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Noise exposure and childhood asthma up to adolescence

Artikel i vetenskaplig tidskrift
Författare A. E. Wallas
C. Eriksson
Mikael Ögren
A. Pyko
M. Sjostrom
E. Melen
G. Pershagen
O. Gruzieva
Publicerad i Environmental Research
Volym 185
ISSN 0013-9351
Publiceringsår 2020
Publicerad vid Institutionen för medicin, avdelningen för samhällsmedicin och folkhälsa
Språk en
Länkar dx.doi.org/10.1016/j.envres.2020.10...
Ämnesord Road traffic noise, Asthma, Children, Adolescents, Occupational noise, Cohort, reported traffic density, body-mass index, air-pollution, environmental, noise, children, association, admissions, rhinitis, allergy, disease, Environmental Sciences & Ecology, Public, Environmental & Occupational, Health
Ämneskategorier Miljömedicin

Sammanfattning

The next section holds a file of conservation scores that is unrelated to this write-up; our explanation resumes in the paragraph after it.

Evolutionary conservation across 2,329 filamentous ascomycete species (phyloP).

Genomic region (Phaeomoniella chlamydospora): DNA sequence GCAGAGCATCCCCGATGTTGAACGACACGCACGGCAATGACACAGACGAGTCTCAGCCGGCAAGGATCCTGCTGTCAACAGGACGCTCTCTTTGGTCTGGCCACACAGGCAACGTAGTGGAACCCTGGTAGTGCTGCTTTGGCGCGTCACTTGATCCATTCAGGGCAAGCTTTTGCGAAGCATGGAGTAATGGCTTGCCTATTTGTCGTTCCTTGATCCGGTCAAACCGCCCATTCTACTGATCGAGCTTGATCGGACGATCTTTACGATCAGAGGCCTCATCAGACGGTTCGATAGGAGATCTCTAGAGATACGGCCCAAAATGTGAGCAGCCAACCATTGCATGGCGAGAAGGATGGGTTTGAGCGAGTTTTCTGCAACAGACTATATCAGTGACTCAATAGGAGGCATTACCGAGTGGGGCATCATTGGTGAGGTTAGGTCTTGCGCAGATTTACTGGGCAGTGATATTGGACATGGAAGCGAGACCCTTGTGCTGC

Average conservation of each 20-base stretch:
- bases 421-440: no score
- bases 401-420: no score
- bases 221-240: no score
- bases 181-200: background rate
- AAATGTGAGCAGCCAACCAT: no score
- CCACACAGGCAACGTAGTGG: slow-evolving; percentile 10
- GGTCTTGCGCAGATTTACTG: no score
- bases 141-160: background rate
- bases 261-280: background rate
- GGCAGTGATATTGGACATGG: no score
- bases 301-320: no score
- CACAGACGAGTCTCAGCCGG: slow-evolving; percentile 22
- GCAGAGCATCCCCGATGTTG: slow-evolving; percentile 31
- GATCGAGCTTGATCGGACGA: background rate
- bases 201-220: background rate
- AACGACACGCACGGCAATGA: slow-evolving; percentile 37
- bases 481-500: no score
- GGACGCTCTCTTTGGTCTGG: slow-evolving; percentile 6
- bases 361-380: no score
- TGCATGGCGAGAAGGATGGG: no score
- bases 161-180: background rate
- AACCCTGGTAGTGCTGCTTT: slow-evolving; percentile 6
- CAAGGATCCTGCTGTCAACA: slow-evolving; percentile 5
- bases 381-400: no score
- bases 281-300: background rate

Objective: Increasing evidence indicates aggravation of immune-mediated diseases due to physiological and psychological stress. Noise is a stressor, however, little is known about its effects on children's respiratory health. This study investigates the association between pre- or postnatal road traffic or occupational noise exposure and asthma as well as related symptoms from infancy to adolescence. Methods: The study was conducted in the Swedish birth cohort BAMSE, including over 4000 participants followed with repeated questionnaires and clinical tests until 16 years of age. Pre- and postnatal residential road traffic noise was assessed by estimating time-weighted average noise levels at the most exposed facade. Maternal occupational noise exposure during pregnancy was evaluated using a job-exposure-matrix. The associations between noise exposure and asthma-related outcomes were explored using logistic regression and generalised estimating equations. Results: We observed non-significant associations for asthma ever up to 16 years with residential road traffic noise exposure in infancy >= 55 dB(Lden) (adjusted OR = 1.22; 95% CI 0.90-1.65), as well as prenatal occupational noise exposure >= 80 dB(LAeq,8h) (1.18, 0.85-1.62). In longitudinal analyses, however, no clear associations between pre- or postnatal exposure to residential road traffic noise, or average exposure to noise since birth, were detected in relation to asthma or wheeze until 16 years. Conclusion: We did not find a clear overall association between exposure to noise during different time periods and asthma or wheeze up to adolescence.

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